Don't be fooled by the title, I am not kidding. The International Rice Research Institute is down right exciting! The drive was breathtaking, the grounds are sprawling, the museum fascinating and the cafeteria delicious. IRRI is exactly what it's title stands for, an institute that researches rice. They have scientists, economist, lobbyists etc. It is a vast corporation to help improve rice supply for so many people of the world.
Just a brief history about IRRI and Riceworld:
IRRI aims to reduce poverty and hunger, improve the health of rice farmers and consumers, and ensure environmental sustainability of rice farming. We do these through collaborative research, partnerships, and the strengthening of the national agricultural research and extension systems, or NARES, of the countries we work in. IRRI
Dr. Swaminathan wrote “... rice will become increasingly important in the next century and beyond because of the wide amplitude of its adaptation. It is, therefore, important that young students who come in large numbers to IRRI have an opportunity to learn about the antiquity and fascinating history of the rice plant.” IRRI
The campus is massive so most of our time was spent at Riceworld, the museum at Chandler Hall. We made reservations the day before and would you believe me if I told it was free? Free! You absolutely must have a reservation so they can prepare an introduction, short video and have the museum ready. Once you arrive you register on a computer. My oldest loved it.
This chair exhibit was so neat. It was weight activated and lit up when someone sat on the chair. At the end of the light tubes was different kinds of rice. The introduction to Riceworld has a short animated film about new age agriculture and a fable about two boys who live on different planets and learn to farm.
Although the museum was originally opened in 1994 it has been kept nicely and updated.
Riceworld showcased all things rice. From the core of the rice grain to how it is farmed and used. It was all there.
Riceworld is surprisingly very hands on. You can use many of the machines as you see how farming and milling technology has changed over time.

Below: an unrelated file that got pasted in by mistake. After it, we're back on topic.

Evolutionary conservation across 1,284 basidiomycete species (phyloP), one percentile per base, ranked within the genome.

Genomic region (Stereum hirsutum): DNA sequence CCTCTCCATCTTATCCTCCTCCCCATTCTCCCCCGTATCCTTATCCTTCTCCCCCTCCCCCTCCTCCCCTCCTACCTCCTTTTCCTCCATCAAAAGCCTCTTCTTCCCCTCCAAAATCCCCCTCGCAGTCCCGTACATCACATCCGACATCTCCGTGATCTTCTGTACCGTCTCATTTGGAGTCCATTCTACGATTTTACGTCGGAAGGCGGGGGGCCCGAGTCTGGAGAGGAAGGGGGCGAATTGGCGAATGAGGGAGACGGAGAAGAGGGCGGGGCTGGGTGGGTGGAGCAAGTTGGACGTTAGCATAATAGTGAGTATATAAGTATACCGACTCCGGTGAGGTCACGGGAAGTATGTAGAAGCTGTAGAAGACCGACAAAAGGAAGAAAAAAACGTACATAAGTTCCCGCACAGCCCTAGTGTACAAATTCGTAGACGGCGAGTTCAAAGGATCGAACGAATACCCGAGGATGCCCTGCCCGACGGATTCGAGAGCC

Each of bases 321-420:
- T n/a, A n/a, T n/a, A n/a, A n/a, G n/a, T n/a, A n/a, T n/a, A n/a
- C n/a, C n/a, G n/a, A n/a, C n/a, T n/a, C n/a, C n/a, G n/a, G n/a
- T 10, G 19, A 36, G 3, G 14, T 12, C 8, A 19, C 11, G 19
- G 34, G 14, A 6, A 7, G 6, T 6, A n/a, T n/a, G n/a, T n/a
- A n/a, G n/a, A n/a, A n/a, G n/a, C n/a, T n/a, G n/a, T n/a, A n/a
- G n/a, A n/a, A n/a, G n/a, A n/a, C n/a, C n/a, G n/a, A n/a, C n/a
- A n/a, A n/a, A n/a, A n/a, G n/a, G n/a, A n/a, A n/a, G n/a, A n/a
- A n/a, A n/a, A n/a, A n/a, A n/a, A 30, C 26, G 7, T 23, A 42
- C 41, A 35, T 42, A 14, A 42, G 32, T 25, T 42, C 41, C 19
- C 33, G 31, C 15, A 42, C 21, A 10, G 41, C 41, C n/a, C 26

While IRRI is located in The Philippines it is very much an international institution, this is reflected within the museum. Different countries had different exhibits showing their various ways of life and uses for rice.
Instagram wins again! A sweet acquaintance from IG recommended we come down for a visit and then eat at the cafeteria after. She is an employee, she actually welcomed us and gave us the tour. The cafeteria was so affordable and MASARAP! I had probably ten plates because I wanted to try everything. There are many vegetarian and halal options. You absolutely must buy the bread from the cafeteria to take home. Lastly, the gift shop was worth a visit as well. Many IRRI visitors are foreigners who fly into Manila just to come to IRRI so they have a well curated gift shop. It is way better than any airport gift shop, ha!
Things To Know:
- International Rice Research Insitutute Tel: +63 2 580 5600 (ext 2716) firstname.lastname@example.org
- You must have a reservation but it is free. Ask for Bea she is the best!
- Many schools go on a field trip to IRRI and plant rice. If you choose to do this you must have a reservation and prepare to get muddy. Plan accordingly.
- Don't bother packing a lunch just eat at the cafeteria.
- Take your time! Don't just blow through the museum. We actually stayed for nearly 3 hours.
- Promise me you will spend time at UP Los Baños after. You MUST visit Makiling Botanical Gardens. UP Los Baños is famous for its dairy. Visit the animal husbandry and buy the milk and cheese, you won't regret it.